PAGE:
Finding Banksy: the quest to identify the enigmatic artist

On 4 April 2017, the most recent of a whole host of claims to have identified Banksy had finally was found to be false. The identifier, Alice Evans, claimed that a man singled out in a video shot at an art show curated by Banksy’s former manager in Bethlehem was the artist himself. Evans was corrected on twitter by Ben M, that the man in question was actually British-Israeli artist AME72. However, Evans was certainly mistaken as AME72’s logo was identified on the art in the video footage.

Banksy’s identity is a truly intriguing topic. Why has he kept it so well hidden? Perhaps he wants his art to be experienced without bias towards him, or maybe he doesn’t want to deal with fame and paparazzi. His family may not want to support his dreams or he might be reluctant to live up to the expectation of ‘cool’ which would await him in the limelight. Perhaps he believes the elusiveness of his character actually increases his art’s value, a gimmick to create the atmosphere of an omnipresent artist.

Indeed many artists have had stage identities. One of the many examples is French artist Marcel Duchamp, otherwise known as Rose Selavy and R.Mutt. Duchamp explained that his reason for using different identities was not to estrange himself from his work but to create alter egos, characters whose fictionality offered more creative freedom.

A modern example is the electronic duo Daft Punk, whose robot-style helmets have afforded them privacy from their stage lives and the ability to create on stage personas; MF Doom, an English rapper, wears a modified doctor doom mask. He has even ventured out into the crowds at his own shows without the mask. These masks do not hide every aspect of their identities such as gender and class, but does that make them less effective? Does the maintenance of Banksy’s elusory character maintain his popularity? Whatever the reason, does it hold any consequence and should it make a difference?

What is the benefit of revealing an artist’s real identity? Despite the surge of media interest around the unmasking of such characters, when part of the artist’s attraction is inspired by their enigmatic status, surely this shouldn’t be taken away from them? What happens when we find them out? The curtain has fallen, there is no putting it back up.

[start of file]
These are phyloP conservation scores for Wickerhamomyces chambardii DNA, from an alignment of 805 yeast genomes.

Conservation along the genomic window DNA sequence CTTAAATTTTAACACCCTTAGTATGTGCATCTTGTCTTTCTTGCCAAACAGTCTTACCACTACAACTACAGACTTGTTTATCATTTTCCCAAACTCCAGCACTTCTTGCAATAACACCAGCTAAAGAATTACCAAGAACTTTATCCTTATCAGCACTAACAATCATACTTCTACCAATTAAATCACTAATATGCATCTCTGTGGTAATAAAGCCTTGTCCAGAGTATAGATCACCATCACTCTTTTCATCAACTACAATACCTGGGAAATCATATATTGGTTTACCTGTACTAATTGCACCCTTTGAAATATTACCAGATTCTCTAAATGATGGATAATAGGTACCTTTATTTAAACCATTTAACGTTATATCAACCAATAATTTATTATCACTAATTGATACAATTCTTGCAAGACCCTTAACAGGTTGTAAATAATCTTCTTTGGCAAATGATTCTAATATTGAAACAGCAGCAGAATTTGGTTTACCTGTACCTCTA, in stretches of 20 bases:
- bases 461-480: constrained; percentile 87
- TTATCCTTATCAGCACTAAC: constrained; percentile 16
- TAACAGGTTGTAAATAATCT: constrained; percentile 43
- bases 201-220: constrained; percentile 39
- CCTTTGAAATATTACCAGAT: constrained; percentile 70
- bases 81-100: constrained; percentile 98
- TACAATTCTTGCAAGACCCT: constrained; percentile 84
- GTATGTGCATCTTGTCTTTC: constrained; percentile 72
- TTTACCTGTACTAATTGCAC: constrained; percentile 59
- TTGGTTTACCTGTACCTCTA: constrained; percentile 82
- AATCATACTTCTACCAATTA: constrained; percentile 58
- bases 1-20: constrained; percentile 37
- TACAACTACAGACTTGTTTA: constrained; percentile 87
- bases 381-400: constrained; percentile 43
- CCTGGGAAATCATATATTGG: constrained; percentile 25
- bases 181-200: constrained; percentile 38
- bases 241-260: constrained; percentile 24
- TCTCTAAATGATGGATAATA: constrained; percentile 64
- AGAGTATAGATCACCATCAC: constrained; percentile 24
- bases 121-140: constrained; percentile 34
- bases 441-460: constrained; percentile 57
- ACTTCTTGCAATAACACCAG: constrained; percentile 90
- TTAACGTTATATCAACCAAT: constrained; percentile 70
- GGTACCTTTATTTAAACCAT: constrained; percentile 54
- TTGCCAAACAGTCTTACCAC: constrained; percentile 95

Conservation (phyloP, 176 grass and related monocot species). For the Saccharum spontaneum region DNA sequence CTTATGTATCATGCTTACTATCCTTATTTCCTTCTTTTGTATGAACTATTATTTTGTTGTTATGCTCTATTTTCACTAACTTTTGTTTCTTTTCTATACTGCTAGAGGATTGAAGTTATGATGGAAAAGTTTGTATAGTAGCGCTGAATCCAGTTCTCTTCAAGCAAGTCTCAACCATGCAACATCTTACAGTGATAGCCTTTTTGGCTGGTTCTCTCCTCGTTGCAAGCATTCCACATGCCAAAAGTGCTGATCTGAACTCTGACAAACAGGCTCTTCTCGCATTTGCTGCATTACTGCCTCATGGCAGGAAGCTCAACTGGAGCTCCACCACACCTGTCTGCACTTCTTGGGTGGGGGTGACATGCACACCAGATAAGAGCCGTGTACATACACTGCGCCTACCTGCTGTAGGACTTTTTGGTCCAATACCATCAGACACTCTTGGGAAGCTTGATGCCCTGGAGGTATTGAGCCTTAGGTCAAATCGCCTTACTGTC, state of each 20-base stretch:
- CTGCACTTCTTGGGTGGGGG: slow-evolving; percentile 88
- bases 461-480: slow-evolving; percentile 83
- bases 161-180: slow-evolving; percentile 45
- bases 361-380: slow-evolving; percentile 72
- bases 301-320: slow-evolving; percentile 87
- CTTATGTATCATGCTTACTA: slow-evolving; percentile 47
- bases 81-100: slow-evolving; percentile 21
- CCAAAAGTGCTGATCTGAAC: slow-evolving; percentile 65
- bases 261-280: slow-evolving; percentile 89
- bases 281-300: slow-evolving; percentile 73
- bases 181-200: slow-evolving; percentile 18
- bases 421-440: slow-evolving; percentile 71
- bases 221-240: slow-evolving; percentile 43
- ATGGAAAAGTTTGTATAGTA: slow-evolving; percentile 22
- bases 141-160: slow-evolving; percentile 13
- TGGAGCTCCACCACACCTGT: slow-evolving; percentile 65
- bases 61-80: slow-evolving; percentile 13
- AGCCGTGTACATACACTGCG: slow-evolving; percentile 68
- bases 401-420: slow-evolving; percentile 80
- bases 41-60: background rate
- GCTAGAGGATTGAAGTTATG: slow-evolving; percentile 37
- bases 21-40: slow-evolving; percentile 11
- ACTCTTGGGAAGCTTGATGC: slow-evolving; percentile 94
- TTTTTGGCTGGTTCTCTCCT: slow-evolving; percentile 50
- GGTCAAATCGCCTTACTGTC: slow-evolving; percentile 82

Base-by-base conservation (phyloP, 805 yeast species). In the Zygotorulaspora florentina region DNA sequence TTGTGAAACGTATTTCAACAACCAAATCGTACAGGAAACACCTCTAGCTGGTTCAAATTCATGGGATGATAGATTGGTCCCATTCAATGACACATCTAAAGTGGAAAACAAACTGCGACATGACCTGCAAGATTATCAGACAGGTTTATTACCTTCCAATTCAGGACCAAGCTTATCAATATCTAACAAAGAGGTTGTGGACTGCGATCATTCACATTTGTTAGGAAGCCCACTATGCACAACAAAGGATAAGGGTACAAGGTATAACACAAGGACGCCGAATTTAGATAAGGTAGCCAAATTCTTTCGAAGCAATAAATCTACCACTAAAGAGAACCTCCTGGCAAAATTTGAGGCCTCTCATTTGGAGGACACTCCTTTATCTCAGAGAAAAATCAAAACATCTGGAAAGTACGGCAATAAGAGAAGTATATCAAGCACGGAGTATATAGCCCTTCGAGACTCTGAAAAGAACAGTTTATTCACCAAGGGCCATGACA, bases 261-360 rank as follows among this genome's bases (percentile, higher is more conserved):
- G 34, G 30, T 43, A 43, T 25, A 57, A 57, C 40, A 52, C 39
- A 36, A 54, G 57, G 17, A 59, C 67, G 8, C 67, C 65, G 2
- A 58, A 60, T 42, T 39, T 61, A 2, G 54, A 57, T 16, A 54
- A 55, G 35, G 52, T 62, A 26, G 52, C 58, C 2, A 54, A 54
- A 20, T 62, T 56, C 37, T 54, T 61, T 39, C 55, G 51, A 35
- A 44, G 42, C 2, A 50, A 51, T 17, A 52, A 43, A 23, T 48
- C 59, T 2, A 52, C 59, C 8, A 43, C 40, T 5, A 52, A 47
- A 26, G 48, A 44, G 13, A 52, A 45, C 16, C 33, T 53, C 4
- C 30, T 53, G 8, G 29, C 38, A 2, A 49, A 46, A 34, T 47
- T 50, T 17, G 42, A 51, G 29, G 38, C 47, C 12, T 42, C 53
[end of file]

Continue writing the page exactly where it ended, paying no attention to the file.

It is very hard to differentiate between a person and their art. This is one of the reasons for the intense social media following of artists. We are obsessed with the unique insight social media offers us into both the working and personal life of the artist, whether they be painter, singer or actor, and often our perception of them affects our reception of their work. Banksy and the many other artists who choose to conceal their identities may not want to be part of that. They may not want to influence the reception of their art by wearing the wrong clothes or acting the wrong way.

There have been a myriad of theories discussing Banksy’s true identity. Some have claimed to use professional serial tracking to find him but the evidence is inconclusive. The unwavering loyalty of his friends and family has led to many trails going cold, no matter how close they may be.

Furthermore, despite the unfounded presumption that a man is behind Banksy’s incredible art, the possibility that it is a not should perhaps be more openly considered. For all we know this persona could even have been orchestrated by numerous people with the collective goal of producing art under one banner. Our expectation of this great name may mean that we have already seen the real Banksy and not even realised it. The primary question is, if we ever do discover the truth, will it augment or diminish the quality of the art?

Image: IANMACM

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